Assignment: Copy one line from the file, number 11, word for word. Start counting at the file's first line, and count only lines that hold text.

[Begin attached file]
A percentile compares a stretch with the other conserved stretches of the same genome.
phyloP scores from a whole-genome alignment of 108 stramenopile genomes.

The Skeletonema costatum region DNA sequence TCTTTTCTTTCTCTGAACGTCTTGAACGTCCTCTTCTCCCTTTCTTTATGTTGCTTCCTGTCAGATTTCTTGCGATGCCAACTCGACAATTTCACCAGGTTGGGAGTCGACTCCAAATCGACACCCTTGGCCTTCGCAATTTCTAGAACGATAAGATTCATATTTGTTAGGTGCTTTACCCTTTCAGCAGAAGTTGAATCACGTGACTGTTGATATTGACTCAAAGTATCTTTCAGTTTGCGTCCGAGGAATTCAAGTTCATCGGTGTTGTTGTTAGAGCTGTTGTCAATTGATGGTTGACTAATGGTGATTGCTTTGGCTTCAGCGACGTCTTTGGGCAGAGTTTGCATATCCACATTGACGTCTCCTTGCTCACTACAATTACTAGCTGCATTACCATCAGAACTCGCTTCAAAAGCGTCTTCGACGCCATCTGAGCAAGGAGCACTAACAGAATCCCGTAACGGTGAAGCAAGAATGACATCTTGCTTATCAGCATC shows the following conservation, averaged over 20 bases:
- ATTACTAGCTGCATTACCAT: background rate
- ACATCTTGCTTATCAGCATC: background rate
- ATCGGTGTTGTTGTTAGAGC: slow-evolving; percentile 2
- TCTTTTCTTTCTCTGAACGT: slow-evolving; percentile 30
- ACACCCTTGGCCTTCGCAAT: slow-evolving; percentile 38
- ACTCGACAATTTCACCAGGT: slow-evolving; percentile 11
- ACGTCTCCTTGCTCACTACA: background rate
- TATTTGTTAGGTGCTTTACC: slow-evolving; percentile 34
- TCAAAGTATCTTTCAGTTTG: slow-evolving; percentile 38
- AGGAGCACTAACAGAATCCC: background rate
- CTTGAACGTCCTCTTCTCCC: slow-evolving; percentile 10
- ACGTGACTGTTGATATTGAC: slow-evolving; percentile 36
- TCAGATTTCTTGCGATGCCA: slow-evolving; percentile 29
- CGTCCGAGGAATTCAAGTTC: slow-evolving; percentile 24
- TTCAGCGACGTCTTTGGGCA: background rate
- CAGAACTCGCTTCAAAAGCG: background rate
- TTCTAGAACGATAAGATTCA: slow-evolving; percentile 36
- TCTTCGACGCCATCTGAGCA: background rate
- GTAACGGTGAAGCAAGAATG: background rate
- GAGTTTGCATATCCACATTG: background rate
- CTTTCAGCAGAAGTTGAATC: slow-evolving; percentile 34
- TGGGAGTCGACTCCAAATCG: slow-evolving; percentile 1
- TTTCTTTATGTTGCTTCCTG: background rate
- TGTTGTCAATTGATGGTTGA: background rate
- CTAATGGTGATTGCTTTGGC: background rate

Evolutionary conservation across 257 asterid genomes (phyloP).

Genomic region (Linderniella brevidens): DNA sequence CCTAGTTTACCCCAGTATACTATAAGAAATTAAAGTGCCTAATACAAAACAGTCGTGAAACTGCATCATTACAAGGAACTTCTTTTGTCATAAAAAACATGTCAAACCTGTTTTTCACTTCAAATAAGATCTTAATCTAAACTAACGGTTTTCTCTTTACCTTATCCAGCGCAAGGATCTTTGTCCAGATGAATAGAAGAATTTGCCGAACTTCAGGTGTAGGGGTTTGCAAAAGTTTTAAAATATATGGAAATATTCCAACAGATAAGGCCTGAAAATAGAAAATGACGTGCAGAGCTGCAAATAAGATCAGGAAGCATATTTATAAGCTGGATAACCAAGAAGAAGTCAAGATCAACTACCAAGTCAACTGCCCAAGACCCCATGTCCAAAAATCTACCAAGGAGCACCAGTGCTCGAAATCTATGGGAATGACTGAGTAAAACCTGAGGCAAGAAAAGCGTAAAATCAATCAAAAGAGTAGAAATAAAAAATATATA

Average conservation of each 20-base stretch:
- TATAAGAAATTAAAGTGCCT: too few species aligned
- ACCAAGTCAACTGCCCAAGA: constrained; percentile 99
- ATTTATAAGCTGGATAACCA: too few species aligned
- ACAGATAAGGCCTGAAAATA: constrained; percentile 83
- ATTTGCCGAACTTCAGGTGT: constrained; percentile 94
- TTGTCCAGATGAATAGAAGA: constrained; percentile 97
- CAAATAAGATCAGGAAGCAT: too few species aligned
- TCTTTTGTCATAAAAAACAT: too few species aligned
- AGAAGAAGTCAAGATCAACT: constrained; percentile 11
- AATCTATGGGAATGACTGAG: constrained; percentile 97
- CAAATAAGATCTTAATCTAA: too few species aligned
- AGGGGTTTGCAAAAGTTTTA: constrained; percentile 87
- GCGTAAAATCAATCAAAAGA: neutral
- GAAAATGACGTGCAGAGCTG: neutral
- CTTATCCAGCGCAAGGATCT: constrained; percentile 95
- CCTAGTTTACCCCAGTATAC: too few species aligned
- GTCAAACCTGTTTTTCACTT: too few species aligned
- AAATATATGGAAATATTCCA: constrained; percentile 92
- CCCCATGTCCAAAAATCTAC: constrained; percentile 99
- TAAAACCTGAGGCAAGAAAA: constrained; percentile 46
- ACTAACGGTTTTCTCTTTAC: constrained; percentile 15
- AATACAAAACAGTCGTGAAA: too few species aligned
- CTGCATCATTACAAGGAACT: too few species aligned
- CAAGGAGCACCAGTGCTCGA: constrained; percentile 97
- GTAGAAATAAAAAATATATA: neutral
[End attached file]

- TATTTGTTAGGTGCTTTACC: slow-evolving; percentile 34